Marvin Stamm & Mike Holober

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Trumpeter and flugelhornist Marvin Stamm's recording legacy is astonishing. If you sail through his discography at his Wikipedia entry, his list of recordings runs about a quarter of a mile. In addition to leadership albums starting in the early 1960s through to today, Marvin was on albums by every major artist from the period, from Thad Jone/Mel Lewis's Consummation to the Average White Band's exceptional first AWB album, from albums by Stan Kenton and Gary McFarland to Gato Barbieri, James Brown, Donald Fagen, Paul and Linda McCartney, Wes Montgomery and on and on.

Pianist Mike Holober began recording in 1988. His recent 2019 album, Mike Holober & The Gotham Jazz Orchestra: Hiding Out (ZOHO), was nominated for a Grammy. As a composer, arranger and educator at the City College of New York, Mike has worked tirelessly to advance the sound of big bands and orchestras. From 2007 to 2015, he was associate director of the esteemed BMI Jazz Composer’s Workshop, founded by Bob Brookmeyer and Manny Albam. He taught with director Jim McNeely.

Marvin and Mike have been recording together since 2005, most notably with the Westchester Jazz Orchestra since 2007. Now, they've just released Marvin Stamm/Mike Holober Quartet: Live at Maureen’s Jazz Cellar (Big Miles), a graceful, sophisticated album recorded in December at the club in Nyack, N.Y., named for the late singer Maureen Budway, who died at age 51 in 2015 after a 20-year fight with breast cancer. Her brother, David Budway, owns the club.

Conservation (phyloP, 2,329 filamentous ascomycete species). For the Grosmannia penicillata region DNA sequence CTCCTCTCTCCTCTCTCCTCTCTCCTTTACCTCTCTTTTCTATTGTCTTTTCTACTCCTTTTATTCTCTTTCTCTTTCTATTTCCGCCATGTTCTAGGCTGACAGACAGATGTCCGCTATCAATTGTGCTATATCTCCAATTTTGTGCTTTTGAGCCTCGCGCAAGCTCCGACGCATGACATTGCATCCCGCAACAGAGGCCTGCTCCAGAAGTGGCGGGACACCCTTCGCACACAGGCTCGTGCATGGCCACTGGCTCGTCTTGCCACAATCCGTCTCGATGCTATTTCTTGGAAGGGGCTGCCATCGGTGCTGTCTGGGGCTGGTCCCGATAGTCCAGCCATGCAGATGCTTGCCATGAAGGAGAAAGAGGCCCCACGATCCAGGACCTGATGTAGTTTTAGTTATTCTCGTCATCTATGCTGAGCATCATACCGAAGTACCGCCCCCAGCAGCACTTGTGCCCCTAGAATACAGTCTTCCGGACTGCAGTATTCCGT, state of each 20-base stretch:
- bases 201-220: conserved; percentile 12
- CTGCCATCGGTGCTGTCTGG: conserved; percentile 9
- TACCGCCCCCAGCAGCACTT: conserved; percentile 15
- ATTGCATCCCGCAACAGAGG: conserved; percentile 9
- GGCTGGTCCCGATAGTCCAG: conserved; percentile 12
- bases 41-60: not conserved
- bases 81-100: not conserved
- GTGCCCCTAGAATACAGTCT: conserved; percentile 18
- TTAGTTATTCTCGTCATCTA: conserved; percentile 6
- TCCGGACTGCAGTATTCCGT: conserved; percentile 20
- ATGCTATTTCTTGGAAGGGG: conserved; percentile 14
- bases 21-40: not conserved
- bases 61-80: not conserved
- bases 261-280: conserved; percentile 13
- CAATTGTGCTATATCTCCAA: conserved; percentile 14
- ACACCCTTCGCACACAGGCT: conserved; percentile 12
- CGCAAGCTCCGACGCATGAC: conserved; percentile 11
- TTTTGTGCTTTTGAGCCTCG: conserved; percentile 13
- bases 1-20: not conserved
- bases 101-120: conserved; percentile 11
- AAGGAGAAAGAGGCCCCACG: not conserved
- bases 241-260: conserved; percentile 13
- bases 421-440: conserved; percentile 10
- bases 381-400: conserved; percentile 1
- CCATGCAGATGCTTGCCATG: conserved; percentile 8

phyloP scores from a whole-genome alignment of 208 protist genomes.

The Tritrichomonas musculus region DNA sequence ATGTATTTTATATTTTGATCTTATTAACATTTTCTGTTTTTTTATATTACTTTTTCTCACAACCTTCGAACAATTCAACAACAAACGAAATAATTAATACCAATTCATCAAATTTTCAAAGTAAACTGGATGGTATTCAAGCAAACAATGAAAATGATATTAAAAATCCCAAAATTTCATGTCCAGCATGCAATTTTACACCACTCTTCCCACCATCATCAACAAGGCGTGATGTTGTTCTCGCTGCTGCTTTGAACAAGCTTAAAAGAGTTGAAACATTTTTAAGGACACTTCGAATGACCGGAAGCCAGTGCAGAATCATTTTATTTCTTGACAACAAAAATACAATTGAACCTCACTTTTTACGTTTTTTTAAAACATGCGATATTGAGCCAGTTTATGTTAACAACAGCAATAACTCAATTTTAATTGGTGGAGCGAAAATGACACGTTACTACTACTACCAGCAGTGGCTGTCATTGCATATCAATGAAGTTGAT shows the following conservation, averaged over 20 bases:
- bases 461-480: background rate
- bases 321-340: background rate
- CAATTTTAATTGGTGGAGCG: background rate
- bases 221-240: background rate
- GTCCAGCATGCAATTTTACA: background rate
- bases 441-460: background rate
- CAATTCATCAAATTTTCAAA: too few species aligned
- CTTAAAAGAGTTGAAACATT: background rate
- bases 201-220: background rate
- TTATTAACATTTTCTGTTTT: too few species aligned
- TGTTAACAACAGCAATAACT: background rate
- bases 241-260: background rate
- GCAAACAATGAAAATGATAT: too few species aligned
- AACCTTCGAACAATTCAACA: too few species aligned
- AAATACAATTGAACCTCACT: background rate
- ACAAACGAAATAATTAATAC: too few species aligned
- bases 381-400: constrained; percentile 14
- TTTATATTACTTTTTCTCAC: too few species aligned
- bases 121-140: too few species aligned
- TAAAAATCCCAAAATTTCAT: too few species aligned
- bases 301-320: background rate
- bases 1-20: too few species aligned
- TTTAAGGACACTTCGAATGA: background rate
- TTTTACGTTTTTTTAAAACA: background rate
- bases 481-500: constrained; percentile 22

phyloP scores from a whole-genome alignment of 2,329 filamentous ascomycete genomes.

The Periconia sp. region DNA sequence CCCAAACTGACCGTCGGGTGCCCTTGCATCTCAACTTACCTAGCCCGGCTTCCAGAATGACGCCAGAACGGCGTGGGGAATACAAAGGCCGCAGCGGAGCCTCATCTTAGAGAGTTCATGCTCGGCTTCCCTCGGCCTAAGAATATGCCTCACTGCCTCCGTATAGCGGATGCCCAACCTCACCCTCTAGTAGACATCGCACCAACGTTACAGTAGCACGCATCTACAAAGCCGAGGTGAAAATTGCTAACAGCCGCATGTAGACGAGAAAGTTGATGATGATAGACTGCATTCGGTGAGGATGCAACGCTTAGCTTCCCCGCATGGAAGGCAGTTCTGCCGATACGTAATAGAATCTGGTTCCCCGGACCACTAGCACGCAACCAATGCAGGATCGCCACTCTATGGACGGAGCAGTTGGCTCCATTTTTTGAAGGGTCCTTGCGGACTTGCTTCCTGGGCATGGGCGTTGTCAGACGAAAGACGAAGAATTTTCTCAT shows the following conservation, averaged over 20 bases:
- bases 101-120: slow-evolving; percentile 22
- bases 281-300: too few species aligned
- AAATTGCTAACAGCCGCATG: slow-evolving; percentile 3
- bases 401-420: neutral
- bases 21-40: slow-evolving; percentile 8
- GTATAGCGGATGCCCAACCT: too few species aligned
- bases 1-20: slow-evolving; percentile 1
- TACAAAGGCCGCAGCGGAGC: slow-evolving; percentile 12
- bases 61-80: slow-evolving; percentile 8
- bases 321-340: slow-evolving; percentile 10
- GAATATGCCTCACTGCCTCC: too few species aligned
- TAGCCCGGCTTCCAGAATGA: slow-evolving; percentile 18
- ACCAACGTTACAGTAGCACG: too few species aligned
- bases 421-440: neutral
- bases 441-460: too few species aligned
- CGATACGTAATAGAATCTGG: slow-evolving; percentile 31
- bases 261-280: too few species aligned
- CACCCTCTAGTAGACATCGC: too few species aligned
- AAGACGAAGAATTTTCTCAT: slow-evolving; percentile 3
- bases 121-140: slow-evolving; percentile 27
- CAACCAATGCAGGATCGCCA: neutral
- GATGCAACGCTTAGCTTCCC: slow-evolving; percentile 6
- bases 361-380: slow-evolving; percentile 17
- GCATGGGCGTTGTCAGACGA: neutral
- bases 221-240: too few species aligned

The album by Marvin and Mike includes Marvin on flugelhorn, Mike on piano with Mike McGuirk on bass and Dennis Mackrel on drums. The tracks are Out of the Night Came You, Invitation, Dear Virginia, Morning Hope, All the Things You Are, Peace, Funkallero and a bonus track only on the digital download, You Stepped Out of a Dream. Highlights include the brooding Morning Hope by Mike, You Stepped Out of a Dream, Horace Silver's Peace and Bill Evans's Funkallero.



What makes this album special is the building intensity of Marvin and Mike playing off of each other. They aren't content to play the material straight ahead. Instead, we're treated to a cubist dismembering and reassembly of songs you know and originals you don't know. That's not to say that the music is erratic or free form. Quite the contrary.

There's a simmering quality on all the selections, a hushed approach that makes the music quiet and muscular. It's not easy to play this way, dancing softly between the notes. It requires careful listening, restraint and the hope of producing beauty—more beauty than beast. Fortunately, Mike McGuirk and Dennis Mackrel provide just the right level of silky tension. An album on which you can hear all of the musicians deep in thought.

JazzWax clips: Here's You Stepped Out of a Dream...



Here's Morning Hope...



And here's Funkarello...

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This story appears courtesy of JazzWax by Marc Myers.
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